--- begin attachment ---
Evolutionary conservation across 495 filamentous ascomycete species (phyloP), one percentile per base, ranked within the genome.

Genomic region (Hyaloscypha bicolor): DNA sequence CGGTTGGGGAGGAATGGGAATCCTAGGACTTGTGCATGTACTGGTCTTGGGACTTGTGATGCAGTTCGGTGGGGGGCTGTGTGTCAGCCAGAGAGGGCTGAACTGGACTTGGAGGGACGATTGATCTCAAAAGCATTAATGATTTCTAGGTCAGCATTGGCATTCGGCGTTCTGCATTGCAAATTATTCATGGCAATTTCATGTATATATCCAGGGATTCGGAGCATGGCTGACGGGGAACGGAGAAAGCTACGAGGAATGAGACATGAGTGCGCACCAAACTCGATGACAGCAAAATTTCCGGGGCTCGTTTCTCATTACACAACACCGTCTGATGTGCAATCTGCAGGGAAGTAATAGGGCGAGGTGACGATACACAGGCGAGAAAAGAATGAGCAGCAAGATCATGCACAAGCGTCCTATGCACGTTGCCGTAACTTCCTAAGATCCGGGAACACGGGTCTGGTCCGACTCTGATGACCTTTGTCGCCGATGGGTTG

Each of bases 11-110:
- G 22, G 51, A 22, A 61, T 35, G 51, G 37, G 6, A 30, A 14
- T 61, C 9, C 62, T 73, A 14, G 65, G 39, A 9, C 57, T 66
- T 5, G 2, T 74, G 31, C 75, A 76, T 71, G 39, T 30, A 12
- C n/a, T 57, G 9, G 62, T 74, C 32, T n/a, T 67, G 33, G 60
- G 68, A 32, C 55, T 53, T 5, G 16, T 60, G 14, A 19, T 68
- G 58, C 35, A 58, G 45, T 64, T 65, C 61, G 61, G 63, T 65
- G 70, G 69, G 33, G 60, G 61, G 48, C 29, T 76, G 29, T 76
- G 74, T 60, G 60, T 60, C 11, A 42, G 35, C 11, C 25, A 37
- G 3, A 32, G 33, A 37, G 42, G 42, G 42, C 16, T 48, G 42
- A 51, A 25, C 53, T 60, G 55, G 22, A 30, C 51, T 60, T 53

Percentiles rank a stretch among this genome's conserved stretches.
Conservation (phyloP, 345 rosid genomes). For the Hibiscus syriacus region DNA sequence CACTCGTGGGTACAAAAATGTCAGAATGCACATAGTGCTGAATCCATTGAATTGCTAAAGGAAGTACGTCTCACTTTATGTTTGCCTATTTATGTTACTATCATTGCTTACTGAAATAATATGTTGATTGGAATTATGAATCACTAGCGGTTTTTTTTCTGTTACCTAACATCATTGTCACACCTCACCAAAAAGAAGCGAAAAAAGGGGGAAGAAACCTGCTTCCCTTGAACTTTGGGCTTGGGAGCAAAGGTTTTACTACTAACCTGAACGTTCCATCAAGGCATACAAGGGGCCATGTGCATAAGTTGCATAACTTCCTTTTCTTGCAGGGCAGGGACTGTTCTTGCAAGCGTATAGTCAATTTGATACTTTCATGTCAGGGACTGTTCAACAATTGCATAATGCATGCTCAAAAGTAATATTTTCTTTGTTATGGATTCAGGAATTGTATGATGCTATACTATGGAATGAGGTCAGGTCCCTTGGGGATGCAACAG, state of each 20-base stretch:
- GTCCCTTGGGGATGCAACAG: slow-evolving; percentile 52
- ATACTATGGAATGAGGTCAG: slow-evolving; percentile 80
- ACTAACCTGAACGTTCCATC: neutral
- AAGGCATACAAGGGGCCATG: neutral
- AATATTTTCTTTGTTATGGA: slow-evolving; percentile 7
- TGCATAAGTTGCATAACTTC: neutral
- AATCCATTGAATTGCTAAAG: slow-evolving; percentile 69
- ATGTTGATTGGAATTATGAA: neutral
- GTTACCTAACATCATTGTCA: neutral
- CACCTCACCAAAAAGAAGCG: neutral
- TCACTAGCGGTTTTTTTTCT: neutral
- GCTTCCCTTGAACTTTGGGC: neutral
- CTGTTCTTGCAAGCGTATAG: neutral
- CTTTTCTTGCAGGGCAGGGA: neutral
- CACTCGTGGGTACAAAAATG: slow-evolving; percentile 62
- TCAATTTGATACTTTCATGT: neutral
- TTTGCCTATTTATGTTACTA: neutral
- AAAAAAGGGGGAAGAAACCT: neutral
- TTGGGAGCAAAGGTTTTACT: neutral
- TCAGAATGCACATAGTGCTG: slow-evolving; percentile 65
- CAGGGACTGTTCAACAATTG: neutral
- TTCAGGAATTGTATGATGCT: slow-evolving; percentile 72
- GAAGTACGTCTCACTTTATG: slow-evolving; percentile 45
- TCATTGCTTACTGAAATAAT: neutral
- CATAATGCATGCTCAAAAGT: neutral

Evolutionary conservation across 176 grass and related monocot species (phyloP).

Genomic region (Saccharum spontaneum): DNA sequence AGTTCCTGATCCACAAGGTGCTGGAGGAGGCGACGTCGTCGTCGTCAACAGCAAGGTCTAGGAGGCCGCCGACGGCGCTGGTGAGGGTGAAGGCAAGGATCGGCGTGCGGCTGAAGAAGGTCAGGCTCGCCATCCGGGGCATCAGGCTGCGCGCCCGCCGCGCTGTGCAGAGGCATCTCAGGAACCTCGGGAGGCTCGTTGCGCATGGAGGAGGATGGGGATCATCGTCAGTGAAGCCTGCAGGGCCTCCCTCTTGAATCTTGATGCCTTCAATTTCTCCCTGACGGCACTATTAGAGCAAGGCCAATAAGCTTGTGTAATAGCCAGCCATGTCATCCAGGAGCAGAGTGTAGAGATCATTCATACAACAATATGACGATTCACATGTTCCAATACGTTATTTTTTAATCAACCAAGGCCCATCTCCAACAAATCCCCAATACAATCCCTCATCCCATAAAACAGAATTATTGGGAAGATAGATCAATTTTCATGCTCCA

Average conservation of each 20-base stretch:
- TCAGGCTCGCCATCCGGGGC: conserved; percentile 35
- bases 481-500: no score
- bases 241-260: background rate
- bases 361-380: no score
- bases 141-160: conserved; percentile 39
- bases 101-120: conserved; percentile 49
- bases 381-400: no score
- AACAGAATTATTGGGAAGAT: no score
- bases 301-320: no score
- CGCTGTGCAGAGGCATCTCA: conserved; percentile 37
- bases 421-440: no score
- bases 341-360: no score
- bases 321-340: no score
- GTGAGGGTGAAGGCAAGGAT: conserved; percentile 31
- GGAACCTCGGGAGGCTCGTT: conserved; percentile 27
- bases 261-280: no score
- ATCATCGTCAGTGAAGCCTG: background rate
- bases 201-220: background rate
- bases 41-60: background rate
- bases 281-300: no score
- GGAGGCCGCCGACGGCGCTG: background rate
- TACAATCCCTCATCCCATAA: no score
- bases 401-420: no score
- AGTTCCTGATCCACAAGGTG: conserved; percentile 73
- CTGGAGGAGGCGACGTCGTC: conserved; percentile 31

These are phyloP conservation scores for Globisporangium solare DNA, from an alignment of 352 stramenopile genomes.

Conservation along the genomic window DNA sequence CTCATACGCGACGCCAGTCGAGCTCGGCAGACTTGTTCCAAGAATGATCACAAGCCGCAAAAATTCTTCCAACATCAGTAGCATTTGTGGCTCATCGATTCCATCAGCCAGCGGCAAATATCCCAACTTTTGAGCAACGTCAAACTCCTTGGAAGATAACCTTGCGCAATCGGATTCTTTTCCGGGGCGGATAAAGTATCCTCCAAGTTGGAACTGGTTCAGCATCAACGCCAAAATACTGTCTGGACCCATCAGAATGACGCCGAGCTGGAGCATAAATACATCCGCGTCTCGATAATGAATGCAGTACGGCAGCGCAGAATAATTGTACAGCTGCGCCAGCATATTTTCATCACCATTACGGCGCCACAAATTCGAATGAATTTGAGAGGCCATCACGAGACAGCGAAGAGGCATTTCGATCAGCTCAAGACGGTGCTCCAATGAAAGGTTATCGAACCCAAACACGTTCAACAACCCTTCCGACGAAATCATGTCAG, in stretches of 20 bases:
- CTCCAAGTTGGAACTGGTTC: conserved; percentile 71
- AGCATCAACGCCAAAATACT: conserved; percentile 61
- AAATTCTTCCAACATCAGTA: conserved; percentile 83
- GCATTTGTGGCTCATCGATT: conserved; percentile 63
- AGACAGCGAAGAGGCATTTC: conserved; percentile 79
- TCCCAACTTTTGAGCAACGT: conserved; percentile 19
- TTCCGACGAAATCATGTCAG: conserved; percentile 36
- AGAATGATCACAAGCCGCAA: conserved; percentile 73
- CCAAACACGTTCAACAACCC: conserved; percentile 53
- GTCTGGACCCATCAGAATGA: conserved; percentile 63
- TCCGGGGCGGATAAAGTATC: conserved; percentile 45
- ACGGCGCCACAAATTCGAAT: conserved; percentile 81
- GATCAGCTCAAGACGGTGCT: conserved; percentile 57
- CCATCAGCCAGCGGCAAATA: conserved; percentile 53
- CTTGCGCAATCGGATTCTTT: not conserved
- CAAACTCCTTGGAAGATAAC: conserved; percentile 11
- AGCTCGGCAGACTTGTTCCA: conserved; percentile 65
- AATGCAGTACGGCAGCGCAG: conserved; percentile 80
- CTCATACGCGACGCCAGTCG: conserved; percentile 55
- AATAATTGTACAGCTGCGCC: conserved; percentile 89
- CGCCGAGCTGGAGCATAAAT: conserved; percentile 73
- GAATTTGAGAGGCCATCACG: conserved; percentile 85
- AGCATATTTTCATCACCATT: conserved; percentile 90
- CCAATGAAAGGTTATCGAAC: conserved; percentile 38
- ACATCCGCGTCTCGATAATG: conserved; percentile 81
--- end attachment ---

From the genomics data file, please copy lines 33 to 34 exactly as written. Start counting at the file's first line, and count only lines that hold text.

- AAAAAAGGGGGAAGAAACCT: neutral
- TTGGGAGCAAAGGTTTTACT: neutral